St. Michael's duo wins Hockey Humanitarian Award – BurlingtonFreePress.com



Free Press Sports Staff

Published 11:29 p.m. ET April 7, 2017 | Updated 6 hours ago

CHICAGO – St. Michael’s College men’s ice hockey players Danny Divis and Justin McKenzie were named winners of the 22nd annual Hockey Humanitarian Award on Friday night during a ceremony at the Division I Frozen Four weekend.

The two seniors are the first co-recipients ever of the award, which honors college hockey’s finest citizens. The Hockey Humanitarian Award Foundation highlights student-athletes who make significant contributions not only to their team but also to the community through leadership in volunteerism, according to a news release.

Divis and McKenzie fulfilled that mission as the founders of Hope Happens Here, an effort to promote mental health awareness and wellness among college students.

“It’s unbelievable to be chosen for the Hockey Humanitarian Award,” McKenzie said in a statement. “It’s surreal to see where Hope Happens Here has led us. I couldn’t be more thankful to team up with Dan to make a difference in mental health, something we have both been affected by in one way or another.

“To have his support after losing a friend to suicide, and the support of the rest of our team and community as it continued to grow, has been overwhelming.”

Divis and McKenzie are the first Purple Knights to win the accolade. Former men’s ice hockey players John Flint and Alex Higgins had previously reached the finalist stage, and only four non-Division I players had ever earned the honor.

“We didn’t start this organization to win any awards or gain any recognition, and we still feel the same way, even though winning the award is obviously still an honor,” Divis said in a statement. “From the start, it has been about starting an important conversation, and now we can hopefully get to see this conversation happen on a much broader scale. That’s what really excites me.”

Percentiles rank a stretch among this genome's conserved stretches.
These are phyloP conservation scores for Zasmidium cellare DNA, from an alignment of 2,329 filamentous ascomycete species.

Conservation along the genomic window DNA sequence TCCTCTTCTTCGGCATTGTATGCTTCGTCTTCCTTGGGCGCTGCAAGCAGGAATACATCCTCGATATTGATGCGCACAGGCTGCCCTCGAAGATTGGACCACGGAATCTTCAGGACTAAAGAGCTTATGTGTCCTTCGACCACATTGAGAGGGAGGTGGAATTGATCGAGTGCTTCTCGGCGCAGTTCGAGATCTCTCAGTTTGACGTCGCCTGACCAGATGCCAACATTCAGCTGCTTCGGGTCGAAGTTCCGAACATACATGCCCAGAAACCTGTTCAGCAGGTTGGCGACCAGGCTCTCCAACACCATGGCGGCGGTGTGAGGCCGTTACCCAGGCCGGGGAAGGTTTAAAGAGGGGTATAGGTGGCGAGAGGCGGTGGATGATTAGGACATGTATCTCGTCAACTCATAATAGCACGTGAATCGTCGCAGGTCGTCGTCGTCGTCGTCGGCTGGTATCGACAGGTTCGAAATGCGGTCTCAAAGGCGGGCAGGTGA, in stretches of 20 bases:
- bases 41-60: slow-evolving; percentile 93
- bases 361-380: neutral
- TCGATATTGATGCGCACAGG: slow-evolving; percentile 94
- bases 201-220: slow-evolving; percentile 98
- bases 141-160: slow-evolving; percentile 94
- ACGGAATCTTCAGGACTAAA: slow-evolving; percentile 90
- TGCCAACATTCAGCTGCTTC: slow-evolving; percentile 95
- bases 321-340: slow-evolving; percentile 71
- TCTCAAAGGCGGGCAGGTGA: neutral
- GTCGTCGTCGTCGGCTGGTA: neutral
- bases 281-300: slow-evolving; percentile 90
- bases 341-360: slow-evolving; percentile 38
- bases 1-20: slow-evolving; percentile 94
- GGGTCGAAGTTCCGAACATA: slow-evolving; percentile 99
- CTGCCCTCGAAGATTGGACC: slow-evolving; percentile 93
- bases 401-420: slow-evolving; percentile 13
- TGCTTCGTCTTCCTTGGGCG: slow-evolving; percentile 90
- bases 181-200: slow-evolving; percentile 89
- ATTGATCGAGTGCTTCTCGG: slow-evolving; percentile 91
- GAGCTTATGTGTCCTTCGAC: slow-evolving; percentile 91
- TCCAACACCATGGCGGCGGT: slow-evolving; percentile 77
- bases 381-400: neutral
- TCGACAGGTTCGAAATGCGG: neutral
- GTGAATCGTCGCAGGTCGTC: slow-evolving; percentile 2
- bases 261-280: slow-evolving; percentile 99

The duo co-founded Hope Happens Here as juniors during the 2015-16 school year as an effort toward “removing the stigma of mental health issues on college campuses,” according to a release.

“Mental health is always a difficult thing to talk about, and the fact that our community has opened up to address this issue makes me so thankful to have chosen to attend St. Michael’s,” said McKenzie. “I would also like to thank my family for getting behind me in something I was passionate about. My family has also unfortunately been affected by suicide, and to have their support means so much to me. I’m so excited for the direction Hope Happens Here is heading, and want to be a part of this for a long time to come.”

Divis and McKenzie have supported various community causes in the past four years, including participating in the Vermont Walk to End Alzheimer’s and the Vermont Pride Festival and Parade.

The other finalists for this year’s Hockey Humanitarian Award were all Division I student-athletes: Men’s players Anders Bjork of the Notre Dame, Collin Delia of Merrimack and David Goodwin of Penn State, and Mika Nervick of the Quinnipiac women’s ice hockey program. Divis and McKenzie were among 15 Division I, II and III men’s and women’s ice hockey players from across the nation nominated for this year’s award.


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